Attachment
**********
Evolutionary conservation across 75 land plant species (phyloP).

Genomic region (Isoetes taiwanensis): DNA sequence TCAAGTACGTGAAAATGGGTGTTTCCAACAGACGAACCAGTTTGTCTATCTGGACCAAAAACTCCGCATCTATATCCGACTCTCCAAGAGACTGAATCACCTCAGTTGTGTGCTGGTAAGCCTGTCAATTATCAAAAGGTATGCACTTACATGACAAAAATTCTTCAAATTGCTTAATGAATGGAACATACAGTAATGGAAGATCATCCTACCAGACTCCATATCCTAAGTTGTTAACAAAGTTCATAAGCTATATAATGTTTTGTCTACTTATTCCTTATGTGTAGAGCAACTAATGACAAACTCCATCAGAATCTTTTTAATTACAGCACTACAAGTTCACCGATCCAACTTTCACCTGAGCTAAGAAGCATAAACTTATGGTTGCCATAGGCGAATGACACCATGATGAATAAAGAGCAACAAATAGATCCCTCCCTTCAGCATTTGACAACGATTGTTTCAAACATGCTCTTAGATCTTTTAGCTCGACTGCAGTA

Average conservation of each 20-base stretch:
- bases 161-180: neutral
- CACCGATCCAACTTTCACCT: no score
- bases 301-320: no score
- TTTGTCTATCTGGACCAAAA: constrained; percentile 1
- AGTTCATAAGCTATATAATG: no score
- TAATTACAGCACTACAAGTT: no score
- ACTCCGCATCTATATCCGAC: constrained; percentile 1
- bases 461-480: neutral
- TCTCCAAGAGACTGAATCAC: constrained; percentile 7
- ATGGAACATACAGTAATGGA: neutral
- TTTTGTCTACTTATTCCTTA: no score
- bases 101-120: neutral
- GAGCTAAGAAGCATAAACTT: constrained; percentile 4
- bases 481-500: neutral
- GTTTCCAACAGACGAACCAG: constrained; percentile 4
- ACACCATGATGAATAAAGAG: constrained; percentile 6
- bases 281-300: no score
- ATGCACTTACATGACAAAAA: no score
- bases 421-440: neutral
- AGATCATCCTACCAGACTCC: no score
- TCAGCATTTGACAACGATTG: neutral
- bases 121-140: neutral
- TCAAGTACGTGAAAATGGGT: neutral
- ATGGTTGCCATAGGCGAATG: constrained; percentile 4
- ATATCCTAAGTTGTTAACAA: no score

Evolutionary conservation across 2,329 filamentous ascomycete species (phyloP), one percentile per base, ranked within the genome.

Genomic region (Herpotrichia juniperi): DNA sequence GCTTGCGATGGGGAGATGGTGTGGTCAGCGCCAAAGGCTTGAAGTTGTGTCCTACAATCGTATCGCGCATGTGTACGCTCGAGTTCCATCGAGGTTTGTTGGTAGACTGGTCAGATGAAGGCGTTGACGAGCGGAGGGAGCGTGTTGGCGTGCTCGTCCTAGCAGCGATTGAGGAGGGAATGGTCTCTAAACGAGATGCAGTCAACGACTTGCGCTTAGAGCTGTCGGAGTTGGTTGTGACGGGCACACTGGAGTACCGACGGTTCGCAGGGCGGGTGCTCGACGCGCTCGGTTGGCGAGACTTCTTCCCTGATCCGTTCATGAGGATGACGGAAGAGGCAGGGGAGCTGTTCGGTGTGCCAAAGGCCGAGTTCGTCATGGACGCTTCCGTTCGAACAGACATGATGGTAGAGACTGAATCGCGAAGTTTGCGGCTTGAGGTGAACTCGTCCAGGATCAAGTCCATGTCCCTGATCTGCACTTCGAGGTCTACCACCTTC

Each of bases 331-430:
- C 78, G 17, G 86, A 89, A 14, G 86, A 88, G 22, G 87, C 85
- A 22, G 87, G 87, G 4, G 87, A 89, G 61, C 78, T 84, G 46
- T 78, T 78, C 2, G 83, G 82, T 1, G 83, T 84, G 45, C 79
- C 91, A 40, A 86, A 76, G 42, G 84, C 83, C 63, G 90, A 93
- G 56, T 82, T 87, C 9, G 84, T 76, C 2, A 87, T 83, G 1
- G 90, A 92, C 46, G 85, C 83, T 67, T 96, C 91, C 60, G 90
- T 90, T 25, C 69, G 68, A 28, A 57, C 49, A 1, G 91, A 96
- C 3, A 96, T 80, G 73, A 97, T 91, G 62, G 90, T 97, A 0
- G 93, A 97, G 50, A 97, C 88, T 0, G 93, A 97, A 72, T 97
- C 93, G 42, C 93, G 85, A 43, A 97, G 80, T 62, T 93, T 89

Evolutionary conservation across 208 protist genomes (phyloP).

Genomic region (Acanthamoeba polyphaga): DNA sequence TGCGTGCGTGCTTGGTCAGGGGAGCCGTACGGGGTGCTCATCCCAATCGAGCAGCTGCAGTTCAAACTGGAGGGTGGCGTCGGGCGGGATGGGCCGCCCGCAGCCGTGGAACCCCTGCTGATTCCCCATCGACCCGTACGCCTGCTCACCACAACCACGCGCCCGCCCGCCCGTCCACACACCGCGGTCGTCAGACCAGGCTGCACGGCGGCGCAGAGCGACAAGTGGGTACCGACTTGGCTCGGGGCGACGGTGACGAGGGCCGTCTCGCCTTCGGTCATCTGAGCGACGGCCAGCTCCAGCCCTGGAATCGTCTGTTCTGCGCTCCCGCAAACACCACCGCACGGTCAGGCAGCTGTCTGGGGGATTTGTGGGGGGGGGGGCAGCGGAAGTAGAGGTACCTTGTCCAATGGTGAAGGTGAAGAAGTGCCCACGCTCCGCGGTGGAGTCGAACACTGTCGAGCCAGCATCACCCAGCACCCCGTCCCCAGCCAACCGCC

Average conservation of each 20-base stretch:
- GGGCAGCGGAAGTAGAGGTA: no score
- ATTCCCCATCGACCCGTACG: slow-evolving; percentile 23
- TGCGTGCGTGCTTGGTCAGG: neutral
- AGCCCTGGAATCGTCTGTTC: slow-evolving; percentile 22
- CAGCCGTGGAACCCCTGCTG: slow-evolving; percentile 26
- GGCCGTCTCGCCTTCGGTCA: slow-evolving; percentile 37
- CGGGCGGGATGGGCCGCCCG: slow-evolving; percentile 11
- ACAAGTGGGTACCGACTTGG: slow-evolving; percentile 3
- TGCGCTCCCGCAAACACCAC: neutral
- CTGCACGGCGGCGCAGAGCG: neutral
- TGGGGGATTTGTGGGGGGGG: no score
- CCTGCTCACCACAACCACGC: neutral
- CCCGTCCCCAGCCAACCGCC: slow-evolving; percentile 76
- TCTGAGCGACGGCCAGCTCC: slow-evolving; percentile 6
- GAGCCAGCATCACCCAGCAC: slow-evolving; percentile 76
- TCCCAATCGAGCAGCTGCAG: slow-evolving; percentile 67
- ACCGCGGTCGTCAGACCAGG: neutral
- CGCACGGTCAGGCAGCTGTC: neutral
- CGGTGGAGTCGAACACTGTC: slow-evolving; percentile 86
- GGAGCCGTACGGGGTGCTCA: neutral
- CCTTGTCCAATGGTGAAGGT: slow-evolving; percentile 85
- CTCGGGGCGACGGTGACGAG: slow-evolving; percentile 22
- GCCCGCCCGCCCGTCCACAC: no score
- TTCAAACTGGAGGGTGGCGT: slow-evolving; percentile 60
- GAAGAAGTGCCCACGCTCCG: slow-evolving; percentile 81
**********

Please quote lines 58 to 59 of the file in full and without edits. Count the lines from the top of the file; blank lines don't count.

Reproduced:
- TCTGAGCGACGGCCAGCTCC: slow-evolving; percentile 6
- GAGCCAGCATCACCCAGCAC: slow-evolving; percentile 76